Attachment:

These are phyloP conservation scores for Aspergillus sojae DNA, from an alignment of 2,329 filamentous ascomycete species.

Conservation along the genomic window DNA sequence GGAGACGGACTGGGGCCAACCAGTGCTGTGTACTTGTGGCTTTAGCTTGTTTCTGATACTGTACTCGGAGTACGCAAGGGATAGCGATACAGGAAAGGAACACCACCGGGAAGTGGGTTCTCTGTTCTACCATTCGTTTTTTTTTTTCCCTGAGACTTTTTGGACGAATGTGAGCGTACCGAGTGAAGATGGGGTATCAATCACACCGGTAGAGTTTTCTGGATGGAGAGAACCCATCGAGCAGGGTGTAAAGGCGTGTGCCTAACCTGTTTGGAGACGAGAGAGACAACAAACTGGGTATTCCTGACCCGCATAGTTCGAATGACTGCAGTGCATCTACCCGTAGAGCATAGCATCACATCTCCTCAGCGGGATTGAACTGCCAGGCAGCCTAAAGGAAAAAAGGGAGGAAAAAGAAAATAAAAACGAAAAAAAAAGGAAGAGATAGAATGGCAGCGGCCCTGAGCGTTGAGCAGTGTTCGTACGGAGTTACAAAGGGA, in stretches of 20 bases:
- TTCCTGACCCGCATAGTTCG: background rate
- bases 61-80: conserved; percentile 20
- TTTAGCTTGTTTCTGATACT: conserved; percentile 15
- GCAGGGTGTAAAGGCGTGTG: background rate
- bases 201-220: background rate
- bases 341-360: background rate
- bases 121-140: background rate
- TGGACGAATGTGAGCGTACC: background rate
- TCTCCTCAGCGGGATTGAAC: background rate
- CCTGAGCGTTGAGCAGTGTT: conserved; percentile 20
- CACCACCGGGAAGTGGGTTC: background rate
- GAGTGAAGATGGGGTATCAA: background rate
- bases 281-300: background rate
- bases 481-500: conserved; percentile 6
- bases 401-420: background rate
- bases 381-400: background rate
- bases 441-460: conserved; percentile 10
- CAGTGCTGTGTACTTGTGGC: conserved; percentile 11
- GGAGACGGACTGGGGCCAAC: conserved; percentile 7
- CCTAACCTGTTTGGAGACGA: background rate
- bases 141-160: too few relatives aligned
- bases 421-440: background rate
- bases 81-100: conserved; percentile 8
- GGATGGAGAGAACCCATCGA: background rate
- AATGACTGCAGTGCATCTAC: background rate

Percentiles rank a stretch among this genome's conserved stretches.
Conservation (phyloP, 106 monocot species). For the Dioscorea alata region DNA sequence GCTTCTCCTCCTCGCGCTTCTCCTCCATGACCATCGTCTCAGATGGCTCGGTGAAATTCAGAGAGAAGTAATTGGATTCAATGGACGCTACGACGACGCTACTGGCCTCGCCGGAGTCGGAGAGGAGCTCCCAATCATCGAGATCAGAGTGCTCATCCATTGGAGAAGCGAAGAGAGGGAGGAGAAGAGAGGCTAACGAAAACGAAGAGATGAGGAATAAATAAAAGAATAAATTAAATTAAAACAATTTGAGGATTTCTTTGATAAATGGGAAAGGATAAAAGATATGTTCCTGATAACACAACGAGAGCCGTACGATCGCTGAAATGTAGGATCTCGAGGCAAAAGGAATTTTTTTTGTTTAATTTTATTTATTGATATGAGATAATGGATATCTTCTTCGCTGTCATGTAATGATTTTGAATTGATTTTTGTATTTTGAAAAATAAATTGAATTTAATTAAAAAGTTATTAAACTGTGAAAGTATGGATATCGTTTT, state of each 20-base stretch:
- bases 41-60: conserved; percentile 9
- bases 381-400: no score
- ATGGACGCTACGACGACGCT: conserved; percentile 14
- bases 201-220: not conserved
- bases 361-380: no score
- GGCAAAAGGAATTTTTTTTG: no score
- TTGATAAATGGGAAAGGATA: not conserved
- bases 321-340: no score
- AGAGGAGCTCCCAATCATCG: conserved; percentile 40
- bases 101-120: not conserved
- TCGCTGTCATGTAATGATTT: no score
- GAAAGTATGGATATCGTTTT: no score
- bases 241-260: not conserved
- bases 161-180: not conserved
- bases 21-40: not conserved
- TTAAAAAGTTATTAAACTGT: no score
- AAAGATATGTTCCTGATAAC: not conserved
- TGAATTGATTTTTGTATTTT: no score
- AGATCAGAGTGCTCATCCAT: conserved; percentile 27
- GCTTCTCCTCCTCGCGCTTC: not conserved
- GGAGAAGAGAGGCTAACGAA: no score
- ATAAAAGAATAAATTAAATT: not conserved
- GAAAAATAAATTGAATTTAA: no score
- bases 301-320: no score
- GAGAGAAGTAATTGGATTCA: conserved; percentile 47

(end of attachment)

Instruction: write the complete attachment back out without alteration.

These are phyloP conservation scores for Aspergillus sojae DNA, from an alignment of 2,329 filamentous ascomycete species.

Conservation along the genomic window DNA sequence GGAGACGGACTGGGGCCAACCAGTGCTGTGTACTTGTGGCTTTAGCTTGTTTCTGATACTGTACTCGGAGTACGCAAGGGATAGCGATACAGGAAAGGAACACCACCGGGAAGTGGGTTCTCTGTTCTACCATTCGTTTTTTTTTTTCCCTGAGACTTTTTGGACGAATGTGAGCGTACCGAGTGAAGATGGGGTATCAATCACACCGGTAGAGTTTTCTGGATGGAGAGAACCCATCGAGCAGGGTGTAAAGGCGTGTGCCTAACCTGTTTGGAGACGAGAGAGACAACAAACTGGGTATTCCTGACCCGCATAGTTCGAATGACTGCAGTGCATCTACCCGTAGAGCATAGCATCACATCTCCTCAGCGGGATTGAACTGCCAGGCAGCCTAAAGGAAAAAAGGGAGGAAAAAGAAAATAAAAACGAAAAAAAAAGGAAGAGATAGAATGGCAGCGGCCCTGAGCGTTGAGCAGTGTTCGTACGGAGTTACAAAGGGA, in stretches of 20 bases:
- TTCCTGACCCGCATAGTTCG: background rate
- bases 61-80: conserved; percentile 20
- TTTAGCTTGTTTCTGATACT: conserved; percentile 15
- GCAGGGTGTAAAGGCGTGTG: background rate
- bases 201-220: background rate
- bases 341-360: background rate
- bases 121-140: background rate
- TGGACGAATGTGAGCGTACC: background rate
- TCTCCTCAGCGGGATTGAAC: background rate
- CCTGAGCGTTGAGCAGTGTT: conserved; percentile 20
- CACCACCGGGAAGTGGGTTC: background rate
- GAGTGAAGATGGGGTATCAA: background rate
- bases 281-300: background rate
- bases 481-500: conserved; percentile 6
- bases 401-420: background rate
- bases 381-400: background rate
- bases 441-460: conserved; percentile 10
- CAGTGCTGTGTACTTGTGGC: conserved; percentile 11
- GGAGACGGACTGGGGCCAAC: conserved; percentile 7
- CCTAACCTGTTTGGAGACGA: background rate
- bases 141-160: too few relatives aligned
- bases 421-440: background rate
- bases 81-100: conserved; percentile 8
- GGATGGAGAGAACCCATCGA: background rate
- AATGACTGCAGTGCATCTAC: background rate

Percentiles rank a stretch among this genome's conserved stretches.
Conservation (phyloP, 106 monocot species). For the Dioscorea alata region DNA sequence GCTTCTCCTCCTCGCGCTTCTCCTCCATGACCATCGTCTCAGATGGCTCGGTGAAATTCAGAGAGAAGTAATTGGATTCAATGGACGCTACGACGACGCTACTGGCCTCGCCGGAGTCGGAGAGGAGCTCCCAATCATCGAGATCAGAGTGCTCATCCATTGGAGAAGCGAAGAGAGGGAGGAGAAGAGAGGCTAACGAAAACGAAGAGATGAGGAATAAATAAAAGAATAAATTAAATTAAAACAATTTGAGGATTTCTTTGATAAATGGGAAAGGATAAAAGATATGTTCCTGATAACACAACGAGAGCCGTACGATCGCTGAAATGTAGGATCTCGAGGCAAAAGGAATTTTTTTTGTTTAATTTTATTTATTGATATGAGATAATGGATATCTTCTTCGCTGTCATGTAATGATTTTGAATTGATTTTTGTATTTTGAAAAATAAATTGAATTTAATTAAAAAGTTATTAAACTGTGAAAGTATGGATATCGTTTT, state of each 20-base stretch:
- bases 41-60: conserved; percentile 9
- bases 381-400: no score
- ATGGACGCTACGACGACGCT: conserved; percentile 14
- bases 201-220: not conserved
- bases 361-380: no score
- GGCAAAAGGAATTTTTTTTG: no score
- TTGATAAATGGGAAAGGATA: not conserved
- bases 321-340: no score
- AGAGGAGCTCCCAATCATCG: conserved; percentile 40
- bases 101-120: not conserved
- TCGCTGTCATGTAATGATTT: no score
- GAAAGTATGGATATCGTTTT: no score
- bases 241-260: not conserved
- bases 161-180: not conserved
- bases 21-40: not conserved
- TTAAAAAGTTATTAAACTGT: no score
- AAAGATATGTTCCTGATAAC: not conserved
- TGAATTGATTTTTGTATTTT: no score
- AGATCAGAGTGCTCATCCAT: conserved; percentile 27
- GCTTCTCCTCCTCGCGCTTC: not conserved
- GGAGAAGAGAGGCTAACGAA: no score
- ATAAAAGAATAAATTAAATT: not conserved
- GAAAAATAAATTGAATTTAA: no score
- bases 301-320: no score
- GAGAGAAGTAATTGGATTCA: conserved; percentile 47